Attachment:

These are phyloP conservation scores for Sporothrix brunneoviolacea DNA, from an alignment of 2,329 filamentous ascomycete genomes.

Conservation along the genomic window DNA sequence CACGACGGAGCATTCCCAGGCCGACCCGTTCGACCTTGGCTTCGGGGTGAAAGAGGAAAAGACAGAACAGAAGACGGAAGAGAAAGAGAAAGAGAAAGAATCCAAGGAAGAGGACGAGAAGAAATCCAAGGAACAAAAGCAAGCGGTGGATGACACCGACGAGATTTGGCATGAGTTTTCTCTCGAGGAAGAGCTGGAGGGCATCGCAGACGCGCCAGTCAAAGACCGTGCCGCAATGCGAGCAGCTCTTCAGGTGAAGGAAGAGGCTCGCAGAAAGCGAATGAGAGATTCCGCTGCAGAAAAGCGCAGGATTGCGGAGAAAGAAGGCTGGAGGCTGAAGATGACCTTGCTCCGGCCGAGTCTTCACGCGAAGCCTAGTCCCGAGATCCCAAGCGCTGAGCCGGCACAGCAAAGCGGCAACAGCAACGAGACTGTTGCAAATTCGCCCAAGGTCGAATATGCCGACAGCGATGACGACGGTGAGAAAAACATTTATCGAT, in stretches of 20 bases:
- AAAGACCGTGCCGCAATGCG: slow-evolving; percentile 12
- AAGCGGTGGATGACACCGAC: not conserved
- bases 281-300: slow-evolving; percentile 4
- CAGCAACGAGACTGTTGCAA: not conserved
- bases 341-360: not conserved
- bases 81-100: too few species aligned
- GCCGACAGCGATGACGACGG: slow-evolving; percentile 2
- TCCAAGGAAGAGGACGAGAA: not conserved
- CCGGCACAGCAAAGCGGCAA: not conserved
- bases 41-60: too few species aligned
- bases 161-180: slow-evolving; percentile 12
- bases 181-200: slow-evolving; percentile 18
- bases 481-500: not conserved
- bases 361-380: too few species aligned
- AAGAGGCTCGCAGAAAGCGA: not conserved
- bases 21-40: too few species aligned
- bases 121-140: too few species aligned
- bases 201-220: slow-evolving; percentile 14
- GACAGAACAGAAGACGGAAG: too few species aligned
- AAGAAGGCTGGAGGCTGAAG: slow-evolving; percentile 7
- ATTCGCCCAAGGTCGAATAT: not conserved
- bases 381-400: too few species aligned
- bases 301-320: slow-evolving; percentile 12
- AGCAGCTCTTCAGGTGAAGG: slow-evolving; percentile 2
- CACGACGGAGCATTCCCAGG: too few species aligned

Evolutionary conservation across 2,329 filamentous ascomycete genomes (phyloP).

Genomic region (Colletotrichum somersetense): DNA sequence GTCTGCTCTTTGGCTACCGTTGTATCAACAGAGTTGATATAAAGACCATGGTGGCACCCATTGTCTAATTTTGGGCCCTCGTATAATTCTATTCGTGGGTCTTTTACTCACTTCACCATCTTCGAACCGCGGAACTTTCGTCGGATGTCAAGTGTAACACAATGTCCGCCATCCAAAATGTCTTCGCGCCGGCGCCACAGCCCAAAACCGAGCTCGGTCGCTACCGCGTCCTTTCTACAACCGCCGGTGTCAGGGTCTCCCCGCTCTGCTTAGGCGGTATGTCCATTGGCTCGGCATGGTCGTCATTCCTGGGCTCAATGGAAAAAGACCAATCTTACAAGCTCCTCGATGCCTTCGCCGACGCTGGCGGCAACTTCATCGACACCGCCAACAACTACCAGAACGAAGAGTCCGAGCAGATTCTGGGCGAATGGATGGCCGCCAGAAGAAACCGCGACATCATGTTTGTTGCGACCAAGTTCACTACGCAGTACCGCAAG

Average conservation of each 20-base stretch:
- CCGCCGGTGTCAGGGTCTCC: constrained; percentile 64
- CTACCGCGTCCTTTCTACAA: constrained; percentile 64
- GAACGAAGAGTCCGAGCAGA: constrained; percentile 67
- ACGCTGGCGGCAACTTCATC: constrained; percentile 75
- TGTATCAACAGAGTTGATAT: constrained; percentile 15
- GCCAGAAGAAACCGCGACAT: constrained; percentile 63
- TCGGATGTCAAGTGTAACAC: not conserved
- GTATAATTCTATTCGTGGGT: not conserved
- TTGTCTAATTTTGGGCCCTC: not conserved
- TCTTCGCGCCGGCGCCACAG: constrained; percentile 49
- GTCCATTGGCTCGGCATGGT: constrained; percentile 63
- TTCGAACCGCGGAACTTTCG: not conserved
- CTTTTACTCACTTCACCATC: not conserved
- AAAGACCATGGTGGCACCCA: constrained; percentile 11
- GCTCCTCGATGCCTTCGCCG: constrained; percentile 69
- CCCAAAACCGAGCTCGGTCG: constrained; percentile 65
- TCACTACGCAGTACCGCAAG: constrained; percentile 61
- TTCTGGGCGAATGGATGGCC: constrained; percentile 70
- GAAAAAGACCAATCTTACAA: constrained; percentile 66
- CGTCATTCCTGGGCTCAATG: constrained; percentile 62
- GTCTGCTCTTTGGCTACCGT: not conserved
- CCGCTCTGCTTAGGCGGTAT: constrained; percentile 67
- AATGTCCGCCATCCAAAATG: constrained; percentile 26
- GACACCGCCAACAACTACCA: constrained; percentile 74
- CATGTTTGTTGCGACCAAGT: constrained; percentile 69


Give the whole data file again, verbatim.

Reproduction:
These are phyloP conservation scores for Sporothrix brunneoviolacea DNA, from an alignment of 2,329 filamentous ascomycete genomes.

Conservation along the genomic window DNA sequence CACGACGGAGCATTCCCAGGCCGACCCGTTCGACCTTGGCTTCGGGGTGAAAGAGGAAAAGACAGAACAGAAGACGGAAGAGAAAGAGAAAGAGAAAGAATCCAAGGAAGAGGACGAGAAGAAATCCAAGGAACAAAAGCAAGCGGTGGATGACACCGACGAGATTTGGCATGAGTTTTCTCTCGAGGAAGAGCTGGAGGGCATCGCAGACGCGCCAGTCAAAGACCGTGCCGCAATGCGAGCAGCTCTTCAGGTGAAGGAAGAGGCTCGCAGAAAGCGAATGAGAGATTCCGCTGCAGAAAAGCGCAGGATTGCGGAGAAAGAAGGCTGGAGGCTGAAGATGACCTTGCTCCGGCCGAGTCTTCACGCGAAGCCTAGTCCCGAGATCCCAAGCGCTGAGCCGGCACAGCAAAGCGGCAACAGCAACGAGACTGTTGCAAATTCGCCCAAGGTCGAATATGCCGACAGCGATGACGACGGTGAGAAAAACATTTATCGAT, in stretches of 20 bases:
- AAAGACCGTGCCGCAATGCG: slow-evolving; percentile 12
- AAGCGGTGGATGACACCGAC: not conserved
- bases 281-300: slow-evolving; percentile 4
- CAGCAACGAGACTGTTGCAA: not conserved
- bases 341-360: not conserved
- bases 81-100: too few species aligned
- GCCGACAGCGATGACGACGG: slow-evolving; percentile 2
- TCCAAGGAAGAGGACGAGAA: not conserved
- CCGGCACAGCAAAGCGGCAA: not conserved
- bases 41-60: too few species aligned
- bases 161-180: slow-evolving; percentile 12
- bases 181-200: slow-evolving; percentile 18
- bases 481-500: not conserved
- bases 361-380: too few species aligned
- AAGAGGCTCGCAGAAAGCGA: not conserved
- bases 21-40: too few species aligned
- bases 121-140: too few species aligned
- bases 201-220: slow-evolving; percentile 14
- GACAGAACAGAAGACGGAAG: too few species aligned
- AAGAAGGCTGGAGGCTGAAG: slow-evolving; percentile 7
- ATTCGCCCAAGGTCGAATAT: not conserved
- bases 381-400: too few species aligned
- bases 301-320: slow-evolving; percentile 12
- AGCAGCTCTTCAGGTGAAGG: slow-evolving; percentile 2
- CACGACGGAGCATTCCCAGG: too few species aligned

Evolutionary conservation across 2,329 filamentous ascomycete genomes (phyloP).

Genomic region (Colletotrichum somersetense): DNA sequence GTCTGCTCTTTGGCTACCGTTGTATCAACAGAGTTGATATAAAGACCATGGTGGCACCCATTGTCTAATTTTGGGCCCTCGTATAATTCTATTCGTGGGTCTTTTACTCACTTCACCATCTTCGAACCGCGGAACTTTCGTCGGATGTCAAGTGTAACACAATGTCCGCCATCCAAAATGTCTTCGCGCCGGCGCCACAGCCCAAAACCGAGCTCGGTCGCTACCGCGTCCTTTCTACAACCGCCGGTGTCAGGGTCTCCCCGCTCTGCTTAGGCGGTATGTCCATTGGCTCGGCATGGTCGTCATTCCTGGGCTCAATGGAAAAAGACCAATCTTACAAGCTCCTCGATGCCTTCGCCGACGCTGGCGGCAACTTCATCGACACCGCCAACAACTACCAGAACGAAGAGTCCGAGCAGATTCTGGGCGAATGGATGGCCGCCAGAAGAAACCGCGACATCATGTTTGTTGCGACCAAGTTCACTACGCAGTACCGCAAG

Average conservation of each 20-base stretch:
- CCGCCGGTGTCAGGGTCTCC: constrained; percentile 64
- CTACCGCGTCCTTTCTACAA: constrained; percentile 64
- GAACGAAGAGTCCGAGCAGA: constrained; percentile 67
- ACGCTGGCGGCAACTTCATC: constrained; percentile 75
- TGTATCAACAGAGTTGATAT: constrained; percentile 15
- GCCAGAAGAAACCGCGACAT: constrained; percentile 63
- TCGGATGTCAAGTGTAACAC: not conserved
- GTATAATTCTATTCGTGGGT: not conserved
- TTGTCTAATTTTGGGCCCTC: not conserved
- TCTTCGCGCCGGCGCCACAG: constrained; percentile 49
- GTCCATTGGCTCGGCATGGT: constrained; percentile 63
- TTCGAACCGCGGAACTTTCG: not conserved
- CTTTTACTCACTTCACCATC: not conserved
- AAAGACCATGGTGGCACCCA: constrained; percentile 11
- GCTCCTCGATGCCTTCGCCG: constrained; percentile 69
- CCCAAAACCGAGCTCGGTCG: constrained; percentile 65
- TCACTACGCAGTACCGCAAG: constrained; percentile 61
- TTCTGGGCGAATGGATGGCC: constrained; percentile 70
- GAAAAAGACCAATCTTACAA: constrained; percentile 66
- CGTCATTCCTGGGCTCAATG: constrained; percentile 62
- GTCTGCTCTTTGGCTACCGT: not conserved
- CCGCTCTGCTTAGGCGGTAT: constrained; percentile 67
- AATGTCCGCCATCCAAAATG: constrained; percentile 26
- GACACCGCCAACAACTACCA: constrained; percentile 74
- CATGTTTGTTGCGACCAAGT: constrained; percentile 69